Young Pioneer Tours

How to travel on the Caspian Sea Ferry – Ultimate 2023 Guide

When it comes to bodies of water not many are stranger than the Caspian Sea. In fact not an actual sea, but the largest inbound body of water in the world, it acts as a lifeblood for many people in Central Asia, from food, to trade and yes travel. 

The Caspian Sea Ferry routes are not only extremely important, but also a great thing to add to a tour in Central Asia.

Which countries border the Caspian Sea?

In Soviet Times this was a very easy question to answer as it was essentially two, the Soviet Union and Iran. This made this an extremely important trade and diplomatic gateway, particularly during the time of the Shah in Iran.

Since the dissolution of the Soviet Union things have changed a bit, with the old constituent countries of Azerbaijan, Turkmenistan, Kazakhstan and the Russian Federation all having Caspian Sea Access. This also means many more routes on the Caspian Sea Ferry!

Caspian Sea Ferry Routes

In this article we will detail the man Caspian Sea Ferry Routes, as well as the towns they pertain to. The main routes currently consist of Turkmenistan – Azerbaijan, Kazakhstan to Azerbaijan, Turkmenistan to Russia and tentative plans to add Iran to Kazakhstan to Russia and Iran, although these are theoretical as we head into 2023!

Taking the Caspian Ferry from Kazakstan to Azerbaijan and back

From the Kazakh side the ferry leaves from the dreary port town of Kuryk. It previously left and arrived from Aktou! Keep this in mind if you read otherwise as there is often outdated information out there 

Getting here from Aktou takes a few hours and should cost about $25 (although this is subject to change. Kuryk Port is not to be confused with the town of the same name which is 30, or so kilmoters away – make sure you driver knows this to avoid any heartache. 

Kuryk port is what you might call a one horse town, or at least a one hotel town, but the hotel is decent and cheap and there are money changers as well as great street food available. 

The ferry ride from Kuryk to Alat (and back) takes 27, or mroe hours and leaves 405 times  a week. This is not a ferry to reply on if you are in a rush.

Price wise it is $80 for a passenger ticket, $10 extra for a bike and a massive $300 for a car. Customs immigration and disembarkation can take a whopping 5 hours on the Kazakh side – you have ben warned! 

The Azeri side and Alat is slightly more chilled with more options for eating drinking and sleeping. 

Caspian Ferry from Turkmenistan to Azerbaijan!

One of the most exciting Caspian very routes, but also one rather contingent on Turkmenistan opening to tourism, something it has yet to do despite its report of zero Covid cases.

To read about zero Covid in Turkmenistan click here.

When it does run though you are in for a treat. The most popular and common Caspian Ferry route is between Turkmenbashy in Turkmenistan and Alat in Azerbaijan – the same Alat that you go by ferry from Kazakhstan. 

Turkmenbashy needs scants introduction and is the town famously named after the previous glorious ruler of Turkmenistan. While no metropolis there is plenty to do here as you wait for your Caspian Sea Ferry!

Alat is also bustling port town and has enough to look after a weary traveler, as well as even a place to pitch a tent! These ferries after all not having the reputation for reliability.

Technically at least they are supposed to leave every 2 days, although more so in busy times. The reality is that this is very much subject to change, as we have found in other parts of the old Soviet Union, such as with the Sakhalin Ferry.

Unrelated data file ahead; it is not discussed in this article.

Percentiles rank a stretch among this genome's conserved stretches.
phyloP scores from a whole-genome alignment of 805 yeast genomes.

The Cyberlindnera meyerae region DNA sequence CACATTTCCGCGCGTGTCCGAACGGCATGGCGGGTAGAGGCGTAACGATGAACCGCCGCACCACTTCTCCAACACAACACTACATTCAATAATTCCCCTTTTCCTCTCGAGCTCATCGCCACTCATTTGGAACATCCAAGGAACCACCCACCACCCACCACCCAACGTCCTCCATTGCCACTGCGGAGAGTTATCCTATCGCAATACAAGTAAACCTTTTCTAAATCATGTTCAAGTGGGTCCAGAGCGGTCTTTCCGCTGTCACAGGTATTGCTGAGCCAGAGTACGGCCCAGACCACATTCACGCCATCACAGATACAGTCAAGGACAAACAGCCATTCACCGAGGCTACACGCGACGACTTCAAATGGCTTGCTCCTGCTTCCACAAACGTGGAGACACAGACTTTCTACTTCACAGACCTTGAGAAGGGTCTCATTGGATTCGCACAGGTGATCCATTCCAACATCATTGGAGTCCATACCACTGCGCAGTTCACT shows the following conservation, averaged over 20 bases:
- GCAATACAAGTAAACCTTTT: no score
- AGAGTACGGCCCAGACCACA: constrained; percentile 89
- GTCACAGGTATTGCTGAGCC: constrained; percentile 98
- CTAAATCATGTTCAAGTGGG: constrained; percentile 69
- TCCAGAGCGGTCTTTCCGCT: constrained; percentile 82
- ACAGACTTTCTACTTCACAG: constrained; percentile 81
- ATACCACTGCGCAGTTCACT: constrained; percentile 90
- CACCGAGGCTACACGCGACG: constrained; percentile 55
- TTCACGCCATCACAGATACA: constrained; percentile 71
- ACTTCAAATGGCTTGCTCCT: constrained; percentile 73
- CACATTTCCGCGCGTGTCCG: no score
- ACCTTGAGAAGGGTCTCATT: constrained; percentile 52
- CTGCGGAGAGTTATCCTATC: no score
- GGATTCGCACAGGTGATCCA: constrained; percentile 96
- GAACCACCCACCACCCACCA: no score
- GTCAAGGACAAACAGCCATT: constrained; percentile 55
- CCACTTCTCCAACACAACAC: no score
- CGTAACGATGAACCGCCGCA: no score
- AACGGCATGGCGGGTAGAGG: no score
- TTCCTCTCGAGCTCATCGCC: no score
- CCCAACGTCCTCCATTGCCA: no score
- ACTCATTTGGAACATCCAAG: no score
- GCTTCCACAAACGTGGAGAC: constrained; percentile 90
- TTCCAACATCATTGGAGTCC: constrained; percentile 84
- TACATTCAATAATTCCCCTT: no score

To read about Sakhalin click here.

Price wise tickets are $300 per person, $110 for a motorbike and $80 per person. Keep in mind that these prices can change dramatically with currency fluctuations. 

Officially tickets can be booked from the following website– but as with most things, don’t hold out too much hope of it working.

On the Turkmenistan side (when it is open) Turkmenbashy is one of the best town you can wait in, with the buildings made of marble and the port itself shaped like an anchor, all in with keeping withe weird ascetics that make Turkmenistan so unique.

On both sides of the water you will have to wait for the ferry to be full before leaving, so again do not use the ferry if you are in a rush. There are sorry stories of people waiting weeks, not days.

Caspian Ferries from Russia and Iran

You’d think that every Caspian Ferry that could have been invited would have, but there are actually some new routes in the pipeline routes that may even be up by the time you read this!

Turkmenistan to Russia Ferry – There are reports of a ferry from Turkmanbashy to the small town of Olya in the Volga Delta. We have yet to confirm its full existence, but who do know people who have braved this route on a cargo ship. something which requires a whole other level of bravery!

Caspian Ferry Iran to Kazakhstan and Russia – In 2020 these routes were announced only for the Covid-19 pandemic to put paid to them actually happening. Although with improved trade and diplomatic relations between the countries, as well as their logistical importance to Russia, we see these happening sooner rather than later.

Although not the Caspian Sea, we recently took he ferry from Iran to the UAE, which was in itself an experience.

Turkmenistan to Dagestan – The Caspian Ferry we would really like to see First announced in 2018 it has not happened yet, but would solve a lot of our troubles, particularly when we start running tours to Chechnya again!

And that is the story of Caspian Ferries, if you want to join us on a tour of Central Asia then check out our website.

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